If Rick Berman were a vampire or otherwise somehow had the ability to have been alive and kicking in 1902, i would think he would probably be running the American Literary Bureau, which was no doubt a "non-profit"!

More sources on the Sugar Trust empire (this one mentions the Cuba connection):

Indeed the folks involved in sugar refining were investing in Cuban sugar and wanted to maintain control over the refining process and expand their business empire.  Even Milton S. Hershey got involved, building a sugar refinery town in Cuba he named Central Hershey, which supplied some of the sugar needed for his chocolate factory.

It took decades for the U.S. Government to trim down the "Sugar Trust" in terms of size and power.

Just as one example of the power that Big Sugar continued to wield: Sugar even played a role in the U.S. embargo on Cuban goods.  The incidents leading up to the U.S. embargo on Cuban goods involved sugar at many of the twists and turns.  Here are some examples:


The events leading up to the embargo

The U.S. Sugar industry, although it may not have been quite the monolith it was in the late 19th century, still exercised quite a bit of power politically. 

Of course, there are still some powerful players in the US sugar world (especially in South Florida!), but as an entity, Big Sugar as a monolith would never quite hold the same powerful position again.  In large part due to trust busting, but also in part, because more players emerged onto the scene.

Tuesday, October 20, 2009

The myriad charges against HFCS

Several of the "charges" levied against HFCS have been referenced in previous posts on this blog; one of the troubling issues for me is that there seems to be little consensus.  It is clear that some "scientists" and scientific/medical organizations have countered existing studies without saying much more than "more research needs to be done."  The studies that have been done have often been done under extreme conditions (i.e. involving unrealistic levels of fructose, etc.)  Of course, it is not unusual for such studies to be conducted under these circumstances.  The problem this set of circumstances poses for consumers interested in gaining clarity on HFCS is that there's so much politics involved.  There are few definitive, objective, politically independent, scientific studies about HFCS and the effects it has on digestion, as well as other health-related side-effects of HFCS consumption.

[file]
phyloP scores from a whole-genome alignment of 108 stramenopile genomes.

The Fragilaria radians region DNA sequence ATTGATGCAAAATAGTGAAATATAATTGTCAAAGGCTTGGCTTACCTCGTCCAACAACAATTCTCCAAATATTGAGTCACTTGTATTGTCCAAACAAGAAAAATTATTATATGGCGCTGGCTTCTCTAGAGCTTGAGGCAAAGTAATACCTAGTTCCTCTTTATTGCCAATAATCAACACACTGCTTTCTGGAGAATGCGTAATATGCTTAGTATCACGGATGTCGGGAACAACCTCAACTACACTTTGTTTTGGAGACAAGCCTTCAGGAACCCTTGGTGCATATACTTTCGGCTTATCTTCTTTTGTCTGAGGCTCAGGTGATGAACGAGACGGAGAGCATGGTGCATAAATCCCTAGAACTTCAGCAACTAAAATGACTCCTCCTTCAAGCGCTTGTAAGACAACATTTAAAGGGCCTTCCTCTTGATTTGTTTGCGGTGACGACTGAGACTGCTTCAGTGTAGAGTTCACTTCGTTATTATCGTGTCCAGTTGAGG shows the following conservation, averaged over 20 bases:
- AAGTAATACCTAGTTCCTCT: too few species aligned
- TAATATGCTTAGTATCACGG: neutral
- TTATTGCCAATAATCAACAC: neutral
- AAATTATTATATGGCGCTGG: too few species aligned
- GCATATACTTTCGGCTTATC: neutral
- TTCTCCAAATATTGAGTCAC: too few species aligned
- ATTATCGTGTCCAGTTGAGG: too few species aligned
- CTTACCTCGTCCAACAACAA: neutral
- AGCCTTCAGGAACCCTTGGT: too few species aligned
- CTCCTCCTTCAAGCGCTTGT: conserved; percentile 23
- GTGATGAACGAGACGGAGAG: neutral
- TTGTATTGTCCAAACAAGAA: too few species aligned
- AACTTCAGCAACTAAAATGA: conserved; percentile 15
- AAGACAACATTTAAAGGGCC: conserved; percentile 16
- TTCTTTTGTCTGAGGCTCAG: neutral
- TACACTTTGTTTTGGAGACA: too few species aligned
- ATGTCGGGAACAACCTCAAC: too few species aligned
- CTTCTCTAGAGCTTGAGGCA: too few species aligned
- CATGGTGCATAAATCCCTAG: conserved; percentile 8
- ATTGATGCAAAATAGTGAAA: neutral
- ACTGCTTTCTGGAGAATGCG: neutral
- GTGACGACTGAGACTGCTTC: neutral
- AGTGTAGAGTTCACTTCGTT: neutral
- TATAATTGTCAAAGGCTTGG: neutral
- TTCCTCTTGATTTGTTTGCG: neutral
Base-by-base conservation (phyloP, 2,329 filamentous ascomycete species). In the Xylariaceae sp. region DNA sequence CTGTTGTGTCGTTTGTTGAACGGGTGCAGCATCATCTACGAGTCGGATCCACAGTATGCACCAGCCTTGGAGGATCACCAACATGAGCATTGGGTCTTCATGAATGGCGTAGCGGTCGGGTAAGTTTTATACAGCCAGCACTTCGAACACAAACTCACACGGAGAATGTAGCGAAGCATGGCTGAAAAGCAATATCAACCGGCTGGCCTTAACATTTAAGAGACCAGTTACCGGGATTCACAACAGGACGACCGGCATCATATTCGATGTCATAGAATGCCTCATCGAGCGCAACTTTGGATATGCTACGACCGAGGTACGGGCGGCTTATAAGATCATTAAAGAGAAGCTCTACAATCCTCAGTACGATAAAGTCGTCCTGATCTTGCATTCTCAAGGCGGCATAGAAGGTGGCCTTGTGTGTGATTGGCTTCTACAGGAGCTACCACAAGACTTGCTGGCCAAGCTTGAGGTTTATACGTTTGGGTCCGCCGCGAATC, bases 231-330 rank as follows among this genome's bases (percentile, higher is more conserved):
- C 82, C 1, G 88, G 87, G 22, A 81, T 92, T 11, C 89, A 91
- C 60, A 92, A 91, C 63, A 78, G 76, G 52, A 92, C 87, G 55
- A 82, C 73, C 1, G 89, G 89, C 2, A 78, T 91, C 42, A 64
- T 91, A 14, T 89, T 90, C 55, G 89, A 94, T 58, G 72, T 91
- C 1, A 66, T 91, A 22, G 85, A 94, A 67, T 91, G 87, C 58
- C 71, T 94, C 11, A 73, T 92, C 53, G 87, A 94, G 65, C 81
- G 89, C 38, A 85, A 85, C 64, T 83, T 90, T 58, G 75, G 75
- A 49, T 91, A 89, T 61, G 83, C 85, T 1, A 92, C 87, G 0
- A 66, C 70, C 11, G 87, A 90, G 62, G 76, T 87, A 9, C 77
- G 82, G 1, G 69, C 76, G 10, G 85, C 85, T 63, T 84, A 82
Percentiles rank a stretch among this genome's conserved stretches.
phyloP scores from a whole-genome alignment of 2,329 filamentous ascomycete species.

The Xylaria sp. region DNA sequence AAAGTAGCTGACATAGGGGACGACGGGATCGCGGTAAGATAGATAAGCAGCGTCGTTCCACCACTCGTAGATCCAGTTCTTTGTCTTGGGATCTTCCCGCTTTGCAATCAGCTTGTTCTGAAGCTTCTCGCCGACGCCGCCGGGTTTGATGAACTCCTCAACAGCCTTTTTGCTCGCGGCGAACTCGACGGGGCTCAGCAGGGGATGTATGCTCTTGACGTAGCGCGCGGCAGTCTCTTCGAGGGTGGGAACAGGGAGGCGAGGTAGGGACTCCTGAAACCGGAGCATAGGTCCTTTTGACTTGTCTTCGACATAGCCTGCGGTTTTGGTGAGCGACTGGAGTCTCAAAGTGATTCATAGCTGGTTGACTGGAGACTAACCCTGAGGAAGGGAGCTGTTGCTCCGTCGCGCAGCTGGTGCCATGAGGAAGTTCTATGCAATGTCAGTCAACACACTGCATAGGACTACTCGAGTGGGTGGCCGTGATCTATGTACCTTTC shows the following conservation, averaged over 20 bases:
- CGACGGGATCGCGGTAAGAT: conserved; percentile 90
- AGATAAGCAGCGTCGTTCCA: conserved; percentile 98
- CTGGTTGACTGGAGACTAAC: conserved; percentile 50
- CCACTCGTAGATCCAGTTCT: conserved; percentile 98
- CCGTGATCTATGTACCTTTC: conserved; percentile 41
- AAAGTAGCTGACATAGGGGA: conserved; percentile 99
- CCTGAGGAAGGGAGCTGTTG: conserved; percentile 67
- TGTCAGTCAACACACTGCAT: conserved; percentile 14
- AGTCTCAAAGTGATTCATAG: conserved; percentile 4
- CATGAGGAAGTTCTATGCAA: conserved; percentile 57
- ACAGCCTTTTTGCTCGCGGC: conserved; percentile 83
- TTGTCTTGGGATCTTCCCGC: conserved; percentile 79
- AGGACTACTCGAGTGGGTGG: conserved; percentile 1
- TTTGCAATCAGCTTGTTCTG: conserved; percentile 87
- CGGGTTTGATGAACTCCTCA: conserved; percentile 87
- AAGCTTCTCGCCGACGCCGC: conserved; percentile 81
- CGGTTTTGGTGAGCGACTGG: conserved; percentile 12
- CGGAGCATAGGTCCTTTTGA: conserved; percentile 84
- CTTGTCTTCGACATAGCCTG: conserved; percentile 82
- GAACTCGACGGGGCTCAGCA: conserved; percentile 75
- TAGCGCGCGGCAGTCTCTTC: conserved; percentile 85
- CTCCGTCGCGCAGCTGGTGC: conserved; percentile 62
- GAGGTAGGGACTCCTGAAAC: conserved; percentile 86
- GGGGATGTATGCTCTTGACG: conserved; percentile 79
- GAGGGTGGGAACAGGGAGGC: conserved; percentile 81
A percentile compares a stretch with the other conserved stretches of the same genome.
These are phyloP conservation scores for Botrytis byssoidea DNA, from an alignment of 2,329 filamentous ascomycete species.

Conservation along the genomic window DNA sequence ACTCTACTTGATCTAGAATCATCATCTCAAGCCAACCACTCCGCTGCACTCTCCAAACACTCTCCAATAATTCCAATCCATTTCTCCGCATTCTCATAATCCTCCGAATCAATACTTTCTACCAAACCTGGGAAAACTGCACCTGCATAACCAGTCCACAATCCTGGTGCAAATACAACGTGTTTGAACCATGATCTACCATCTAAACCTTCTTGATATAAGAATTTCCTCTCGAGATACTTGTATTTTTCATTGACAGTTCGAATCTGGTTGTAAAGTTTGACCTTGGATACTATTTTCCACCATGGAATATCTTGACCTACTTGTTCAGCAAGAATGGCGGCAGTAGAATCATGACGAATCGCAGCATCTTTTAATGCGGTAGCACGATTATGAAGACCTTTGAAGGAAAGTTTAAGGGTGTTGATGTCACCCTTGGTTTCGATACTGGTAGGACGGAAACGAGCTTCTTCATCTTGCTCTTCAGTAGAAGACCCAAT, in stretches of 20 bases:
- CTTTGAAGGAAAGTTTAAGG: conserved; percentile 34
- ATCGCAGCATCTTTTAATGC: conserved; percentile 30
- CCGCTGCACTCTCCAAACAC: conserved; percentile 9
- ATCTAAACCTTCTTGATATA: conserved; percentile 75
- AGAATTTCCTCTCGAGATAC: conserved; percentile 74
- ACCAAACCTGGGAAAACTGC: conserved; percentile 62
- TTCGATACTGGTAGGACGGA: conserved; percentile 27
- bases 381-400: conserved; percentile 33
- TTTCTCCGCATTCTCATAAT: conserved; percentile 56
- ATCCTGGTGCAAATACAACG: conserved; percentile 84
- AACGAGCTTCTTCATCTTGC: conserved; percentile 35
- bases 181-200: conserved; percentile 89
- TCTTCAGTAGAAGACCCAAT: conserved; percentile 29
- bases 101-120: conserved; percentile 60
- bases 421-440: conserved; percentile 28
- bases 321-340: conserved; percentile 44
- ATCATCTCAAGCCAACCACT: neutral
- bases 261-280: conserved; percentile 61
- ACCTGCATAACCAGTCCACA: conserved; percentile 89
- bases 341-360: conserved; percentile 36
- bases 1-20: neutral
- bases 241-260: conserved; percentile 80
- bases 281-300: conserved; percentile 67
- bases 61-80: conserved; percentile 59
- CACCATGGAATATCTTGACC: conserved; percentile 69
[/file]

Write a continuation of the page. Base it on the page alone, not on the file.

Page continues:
Unfortunately all I can do is talk about this deficit; sadly my background and training doesn't make me qualified to judge reports i read from scientific/medical journals.  I can research it until i am blue in the face but i can't do more than be a critical reader, checking footnotes and noting sources.

So, what are the charges levied against HFCS? In the interest of objectivity, i will word these "charges" in such a way as to suggest that we do not have definitive answers. The litany of charges includes:

  • HFCS may be a contributing factor to the increasing numbers of obese Americans
    • due to the fact that it is so widely used (it is present in items one would never suspect of containing sugar and even in some items that prior to the invention of HFCS would not have contained sugar)
    • due to the fact that it may not stimulate feelings of fullness (because it may actually cause leptin resistance), thus leading to a lack of satiation
  • HFCS may be linked to an increase in diabetes cases and may cause insulin resistance
  • HFCS may contain trace amounts of mercury